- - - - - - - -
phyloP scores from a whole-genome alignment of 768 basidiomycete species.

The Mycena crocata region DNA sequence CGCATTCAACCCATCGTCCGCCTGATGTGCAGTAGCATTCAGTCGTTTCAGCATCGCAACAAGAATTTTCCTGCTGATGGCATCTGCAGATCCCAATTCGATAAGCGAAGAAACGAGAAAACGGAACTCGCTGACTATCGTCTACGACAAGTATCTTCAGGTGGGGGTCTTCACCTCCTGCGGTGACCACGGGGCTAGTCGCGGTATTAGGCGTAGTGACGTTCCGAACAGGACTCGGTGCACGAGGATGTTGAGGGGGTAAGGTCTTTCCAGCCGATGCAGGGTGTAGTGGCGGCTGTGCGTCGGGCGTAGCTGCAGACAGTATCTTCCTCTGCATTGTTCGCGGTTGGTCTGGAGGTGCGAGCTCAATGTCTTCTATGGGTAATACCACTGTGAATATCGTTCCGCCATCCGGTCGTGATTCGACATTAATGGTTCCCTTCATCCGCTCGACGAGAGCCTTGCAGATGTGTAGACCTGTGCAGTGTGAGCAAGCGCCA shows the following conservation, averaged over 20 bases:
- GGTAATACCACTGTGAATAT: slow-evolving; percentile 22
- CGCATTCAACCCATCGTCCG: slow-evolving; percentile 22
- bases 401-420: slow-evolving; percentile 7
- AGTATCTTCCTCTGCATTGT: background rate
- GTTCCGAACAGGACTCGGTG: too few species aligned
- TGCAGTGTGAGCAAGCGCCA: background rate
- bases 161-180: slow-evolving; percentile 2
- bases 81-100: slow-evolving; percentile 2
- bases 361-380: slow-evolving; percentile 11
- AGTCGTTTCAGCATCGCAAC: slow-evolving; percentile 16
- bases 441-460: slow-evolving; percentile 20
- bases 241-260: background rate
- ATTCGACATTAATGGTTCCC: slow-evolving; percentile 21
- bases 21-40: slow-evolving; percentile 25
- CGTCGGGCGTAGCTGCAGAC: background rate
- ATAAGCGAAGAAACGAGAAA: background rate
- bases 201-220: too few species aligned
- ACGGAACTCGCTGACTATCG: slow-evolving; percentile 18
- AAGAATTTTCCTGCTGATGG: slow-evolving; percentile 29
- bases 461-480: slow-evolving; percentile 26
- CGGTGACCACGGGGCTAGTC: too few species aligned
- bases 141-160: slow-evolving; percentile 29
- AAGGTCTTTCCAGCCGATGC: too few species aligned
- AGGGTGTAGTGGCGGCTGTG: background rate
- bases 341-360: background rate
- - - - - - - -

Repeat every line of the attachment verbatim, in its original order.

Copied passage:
phyloP scores from a whole-genome alignment of 768 basidiomycete species.

The Mycena crocata region DNA sequence CGCATTCAACCCATCGTCCGCCTGATGTGCAGTAGCATTCAGTCGTTTCAGCATCGCAACAAGAATTTTCCTGCTGATGGCATCTGCAGATCCCAATTCGATAAGCGAAGAAACGAGAAAACGGAACTCGCTGACTATCGTCTACGACAAGTATCTTCAGGTGGGGGTCTTCACCTCCTGCGGTGACCACGGGGCTAGTCGCGGTATTAGGCGTAGTGACGTTCCGAACAGGACTCGGTGCACGAGGATGTTGAGGGGGTAAGGTCTTTCCAGCCGATGCAGGGTGTAGTGGCGGCTGTGCGTCGGGCGTAGCTGCAGACAGTATCTTCCTCTGCATTGTTCGCGGTTGGTCTGGAGGTGCGAGCTCAATGTCTTCTATGGGTAATACCACTGTGAATATCGTTCCGCCATCCGGTCGTGATTCGACATTAATGGTTCCCTTCATCCGCTCGACGAGAGCCTTGCAGATGTGTAGACCTGTGCAGTGTGAGCAAGCGCCA shows the following conservation, averaged over 20 bases:
- GGTAATACCACTGTGAATAT: slow-evolving; percentile 22
- CGCATTCAACCCATCGTCCG: slow-evolving; percentile 22
- bases 401-420: slow-evolving; percentile 7
- AGTATCTTCCTCTGCATTGT: background rate
- GTTCCGAACAGGACTCGGTG: too few species aligned
- TGCAGTGTGAGCAAGCGCCA: background rate
- bases 161-180: slow-evolving; percentile 2
- bases 81-100: slow-evolving; percentile 2
- bases 361-380: slow-evolving; percentile 11
- AGTCGTTTCAGCATCGCAAC: slow-evolving; percentile 16
- bases 441-460: slow-evolving; percentile 20
- bases 241-260: background rate
- ATTCGACATTAATGGTTCCC: slow-evolving; percentile 21
- bases 21-40: slow-evolving; percentile 25
- CGTCGGGCGTAGCTGCAGAC: background rate
- ATAAGCGAAGAAACGAGAAA: background rate
- bases 201-220: too few species aligned
- ACGGAACTCGCTGACTATCG: slow-evolving; percentile 18
- AAGAATTTTCCTGCTGATGG: slow-evolving; percentile 29
- bases 461-480: slow-evolving; percentile 26
- CGGTGACCACGGGGCTAGTC: too few species aligned
- bases 141-160: slow-evolving; percentile 29
- AAGGTCTTTCCAGCCGATGC: too few species aligned
- AGGGTGTAGTGGCGGCTGTG: background rate
- bases 341-360: background rate